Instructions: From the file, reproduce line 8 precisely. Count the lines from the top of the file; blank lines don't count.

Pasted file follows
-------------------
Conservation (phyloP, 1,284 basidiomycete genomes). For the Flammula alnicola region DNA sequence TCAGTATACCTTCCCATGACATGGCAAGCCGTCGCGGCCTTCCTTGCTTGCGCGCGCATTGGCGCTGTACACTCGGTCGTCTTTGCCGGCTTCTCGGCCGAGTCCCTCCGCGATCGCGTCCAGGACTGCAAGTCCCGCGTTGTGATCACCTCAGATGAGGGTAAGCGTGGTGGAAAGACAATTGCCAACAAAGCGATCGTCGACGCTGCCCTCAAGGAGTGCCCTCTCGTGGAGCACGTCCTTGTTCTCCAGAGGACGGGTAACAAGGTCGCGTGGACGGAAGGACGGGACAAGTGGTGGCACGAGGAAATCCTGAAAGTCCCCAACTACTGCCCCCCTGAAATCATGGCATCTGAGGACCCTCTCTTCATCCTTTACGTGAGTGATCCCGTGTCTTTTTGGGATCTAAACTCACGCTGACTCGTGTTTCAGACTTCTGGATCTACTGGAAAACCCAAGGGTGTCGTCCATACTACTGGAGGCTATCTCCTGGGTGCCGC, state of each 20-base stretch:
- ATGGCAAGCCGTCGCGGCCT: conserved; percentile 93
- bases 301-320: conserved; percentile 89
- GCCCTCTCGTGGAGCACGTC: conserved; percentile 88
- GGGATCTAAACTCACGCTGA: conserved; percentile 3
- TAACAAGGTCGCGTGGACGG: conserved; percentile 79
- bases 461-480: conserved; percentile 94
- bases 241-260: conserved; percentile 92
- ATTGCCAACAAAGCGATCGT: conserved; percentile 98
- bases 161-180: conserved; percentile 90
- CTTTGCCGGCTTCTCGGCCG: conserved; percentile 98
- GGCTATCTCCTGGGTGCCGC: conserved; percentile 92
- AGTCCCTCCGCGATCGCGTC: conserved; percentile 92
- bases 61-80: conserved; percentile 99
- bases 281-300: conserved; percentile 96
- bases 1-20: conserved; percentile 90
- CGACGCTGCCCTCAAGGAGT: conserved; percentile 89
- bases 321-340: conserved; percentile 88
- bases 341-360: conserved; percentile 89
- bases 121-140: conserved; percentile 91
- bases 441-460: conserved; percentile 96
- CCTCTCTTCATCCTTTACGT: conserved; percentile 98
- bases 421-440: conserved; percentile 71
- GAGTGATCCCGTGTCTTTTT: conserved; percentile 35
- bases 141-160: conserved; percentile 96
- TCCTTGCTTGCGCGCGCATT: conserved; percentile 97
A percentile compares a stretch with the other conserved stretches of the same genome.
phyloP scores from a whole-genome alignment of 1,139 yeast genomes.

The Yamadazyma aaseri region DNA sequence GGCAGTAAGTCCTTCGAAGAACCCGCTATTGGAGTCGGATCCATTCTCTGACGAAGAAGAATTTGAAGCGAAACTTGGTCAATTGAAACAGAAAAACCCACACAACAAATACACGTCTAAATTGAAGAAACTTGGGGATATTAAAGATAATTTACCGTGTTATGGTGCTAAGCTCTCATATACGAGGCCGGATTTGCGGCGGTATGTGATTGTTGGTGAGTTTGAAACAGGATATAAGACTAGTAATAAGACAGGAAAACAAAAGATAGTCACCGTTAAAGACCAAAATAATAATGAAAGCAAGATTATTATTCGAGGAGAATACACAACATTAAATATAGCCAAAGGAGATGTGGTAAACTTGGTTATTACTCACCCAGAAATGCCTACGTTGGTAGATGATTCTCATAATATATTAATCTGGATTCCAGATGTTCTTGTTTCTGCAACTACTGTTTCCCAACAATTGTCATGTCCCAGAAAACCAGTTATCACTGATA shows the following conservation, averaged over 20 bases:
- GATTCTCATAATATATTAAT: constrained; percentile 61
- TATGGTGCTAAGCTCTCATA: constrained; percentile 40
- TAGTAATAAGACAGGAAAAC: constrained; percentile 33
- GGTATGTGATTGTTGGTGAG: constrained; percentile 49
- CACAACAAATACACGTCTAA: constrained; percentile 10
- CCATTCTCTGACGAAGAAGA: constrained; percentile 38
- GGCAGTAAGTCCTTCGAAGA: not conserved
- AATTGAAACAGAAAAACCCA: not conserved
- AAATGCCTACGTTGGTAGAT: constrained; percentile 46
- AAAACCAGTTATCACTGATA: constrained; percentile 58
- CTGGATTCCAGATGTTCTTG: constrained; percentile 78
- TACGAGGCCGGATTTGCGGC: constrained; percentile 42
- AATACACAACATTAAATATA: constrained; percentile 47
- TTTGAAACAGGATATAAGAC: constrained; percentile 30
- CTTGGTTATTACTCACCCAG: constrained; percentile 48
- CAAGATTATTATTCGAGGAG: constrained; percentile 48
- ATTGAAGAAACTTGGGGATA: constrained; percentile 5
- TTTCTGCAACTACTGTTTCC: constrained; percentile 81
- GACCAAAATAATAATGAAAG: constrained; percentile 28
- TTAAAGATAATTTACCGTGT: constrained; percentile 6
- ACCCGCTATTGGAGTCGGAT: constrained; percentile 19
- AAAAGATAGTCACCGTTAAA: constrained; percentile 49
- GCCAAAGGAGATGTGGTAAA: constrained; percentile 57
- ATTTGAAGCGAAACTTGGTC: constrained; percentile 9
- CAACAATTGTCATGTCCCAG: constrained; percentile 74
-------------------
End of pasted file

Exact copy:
- bases 241-260: conserved; percentile 92